Norwalk-Like Virus Sequences in Mineral Waters: One-Year Monitoring of Three Brands

Bundesamt für Gesundheit, Schweiz, Berna, Bern, Switzerland
Applied and Environmental Microbiology (Impact Factor: 3.67). 05/2002; 68(4):1925-31. DOI: 10.1128/AEM.68.4.1925-1931.2002
Source: PubMed


In a recent study, RNA with nucleotide sequeces specific for "Norwalk-like viruses" (NLV) was detected in 11 different brands of European mineral waters. To clarify this finding, a 1-year monitoring study was conducted. Samples of three European brands of mineral water without gas were monitored weekly by reverse transcriptase PCR using generic and genogroup-specific oligonucleotides. Additional analyses were performed to investigate a possible correlation between NLV sequence contamination and mineral water lot numbers, the long-term stability (persistence) of NLV sequences in mineral water, and the level of contamination. NLV sequences were detected in 53 of 159 samples analyzed (33%) and belonged entirely to genogroup II. Although all NLV strains identified were closely related, three mineral water brand-specific clusters could be identified for both primer systems by sequencing. Analyses of second samples from lots previously shown to be positive for NLV sequences gave corresponding results in 45 of 53 cases (85%) (within a six-pack). NLV persistence was tested by analyzing 10 positive samples after 6 and 12 months of storage in darkness at room temperature. After 6 months, all samples remained positive; after 12 months, 9 of 10 samples were still positive for NLV sequences. No NLV sequences could be detected by analysis of 0.1-liter aliquots of 53 samples shown to be positive by testing of 1-liter volumes. Based on this fact and a test sensitivity of approximately 10 viral units, levels of contamination in positive mineral water samples were estimated to be in the range of 10 to 100 genomic equivalents per liter.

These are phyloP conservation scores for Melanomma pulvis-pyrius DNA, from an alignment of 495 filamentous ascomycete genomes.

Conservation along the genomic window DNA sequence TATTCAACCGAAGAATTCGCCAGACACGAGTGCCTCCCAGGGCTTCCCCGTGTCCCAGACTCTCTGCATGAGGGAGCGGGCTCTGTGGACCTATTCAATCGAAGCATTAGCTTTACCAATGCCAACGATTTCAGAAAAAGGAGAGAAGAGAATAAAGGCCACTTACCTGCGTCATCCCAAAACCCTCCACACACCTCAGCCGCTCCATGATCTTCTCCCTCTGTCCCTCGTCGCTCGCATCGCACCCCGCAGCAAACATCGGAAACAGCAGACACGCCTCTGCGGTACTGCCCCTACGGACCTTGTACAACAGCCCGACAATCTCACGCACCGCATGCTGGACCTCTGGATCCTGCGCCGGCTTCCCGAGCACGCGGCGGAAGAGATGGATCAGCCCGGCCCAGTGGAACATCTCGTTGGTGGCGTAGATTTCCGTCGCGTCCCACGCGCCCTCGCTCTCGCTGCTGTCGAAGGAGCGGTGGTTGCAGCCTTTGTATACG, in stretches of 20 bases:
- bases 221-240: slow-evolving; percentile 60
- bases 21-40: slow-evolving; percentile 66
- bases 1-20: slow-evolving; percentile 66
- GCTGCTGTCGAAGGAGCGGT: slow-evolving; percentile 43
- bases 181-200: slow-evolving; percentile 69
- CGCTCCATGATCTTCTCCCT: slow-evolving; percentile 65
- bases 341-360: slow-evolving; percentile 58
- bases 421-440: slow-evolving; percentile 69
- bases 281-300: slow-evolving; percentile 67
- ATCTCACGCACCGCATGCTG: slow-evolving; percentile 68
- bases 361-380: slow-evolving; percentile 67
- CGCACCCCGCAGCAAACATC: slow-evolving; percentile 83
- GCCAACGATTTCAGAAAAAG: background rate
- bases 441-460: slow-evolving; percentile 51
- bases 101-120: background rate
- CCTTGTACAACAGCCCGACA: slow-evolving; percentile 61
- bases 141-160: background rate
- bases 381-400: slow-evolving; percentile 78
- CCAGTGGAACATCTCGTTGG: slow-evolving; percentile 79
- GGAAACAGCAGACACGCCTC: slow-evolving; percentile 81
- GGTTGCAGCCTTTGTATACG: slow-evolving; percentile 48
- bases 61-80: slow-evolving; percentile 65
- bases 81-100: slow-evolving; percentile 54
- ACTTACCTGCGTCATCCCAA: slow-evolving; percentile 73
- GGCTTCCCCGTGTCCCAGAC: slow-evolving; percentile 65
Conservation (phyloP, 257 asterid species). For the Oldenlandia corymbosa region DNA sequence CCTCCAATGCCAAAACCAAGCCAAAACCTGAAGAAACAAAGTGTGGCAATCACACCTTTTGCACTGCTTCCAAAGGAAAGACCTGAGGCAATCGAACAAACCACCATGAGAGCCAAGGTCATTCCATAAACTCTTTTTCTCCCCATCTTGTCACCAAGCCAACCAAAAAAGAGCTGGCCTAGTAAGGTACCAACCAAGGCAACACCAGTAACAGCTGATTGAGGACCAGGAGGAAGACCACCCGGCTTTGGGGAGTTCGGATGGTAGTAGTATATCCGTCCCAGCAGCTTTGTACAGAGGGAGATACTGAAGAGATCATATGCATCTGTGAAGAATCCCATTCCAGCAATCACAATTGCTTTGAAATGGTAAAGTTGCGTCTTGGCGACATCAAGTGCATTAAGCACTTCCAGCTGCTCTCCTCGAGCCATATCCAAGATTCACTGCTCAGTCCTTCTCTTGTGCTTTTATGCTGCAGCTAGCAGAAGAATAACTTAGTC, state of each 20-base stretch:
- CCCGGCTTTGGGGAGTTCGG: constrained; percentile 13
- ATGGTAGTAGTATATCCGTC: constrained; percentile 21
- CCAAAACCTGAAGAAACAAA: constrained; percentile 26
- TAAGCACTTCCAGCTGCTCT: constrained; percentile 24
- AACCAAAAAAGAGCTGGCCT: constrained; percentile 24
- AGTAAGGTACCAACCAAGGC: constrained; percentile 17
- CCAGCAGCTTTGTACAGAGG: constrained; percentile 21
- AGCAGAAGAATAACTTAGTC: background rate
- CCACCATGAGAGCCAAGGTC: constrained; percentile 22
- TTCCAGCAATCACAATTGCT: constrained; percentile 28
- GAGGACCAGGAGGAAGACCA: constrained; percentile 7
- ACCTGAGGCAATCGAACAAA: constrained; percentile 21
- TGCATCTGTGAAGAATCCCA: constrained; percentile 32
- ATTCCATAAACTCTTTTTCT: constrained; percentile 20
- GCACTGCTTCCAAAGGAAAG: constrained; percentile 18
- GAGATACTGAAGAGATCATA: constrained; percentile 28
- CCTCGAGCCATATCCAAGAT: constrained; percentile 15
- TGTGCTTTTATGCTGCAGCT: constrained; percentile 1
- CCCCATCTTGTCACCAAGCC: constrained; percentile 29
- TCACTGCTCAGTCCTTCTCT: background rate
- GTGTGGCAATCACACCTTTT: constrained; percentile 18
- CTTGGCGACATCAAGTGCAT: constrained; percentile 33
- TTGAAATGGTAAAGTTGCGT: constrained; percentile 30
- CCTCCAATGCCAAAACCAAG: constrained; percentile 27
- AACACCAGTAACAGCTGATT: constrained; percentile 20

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Available from: Christian Beuret, Feb 07, 2014
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    • "Even tertiary-treated reclaimed wastewater has been shown to contain viable Cryptosporidium oocysts (Quintero-Betancourt et al., 2003). Similarly, some reports indicated that even mineral water may be contaminated with Norwalk-like viruses (Beuret et al., 2002), thereby raising questions on the technologies being used at water treatment plants for detection and disinfection. "
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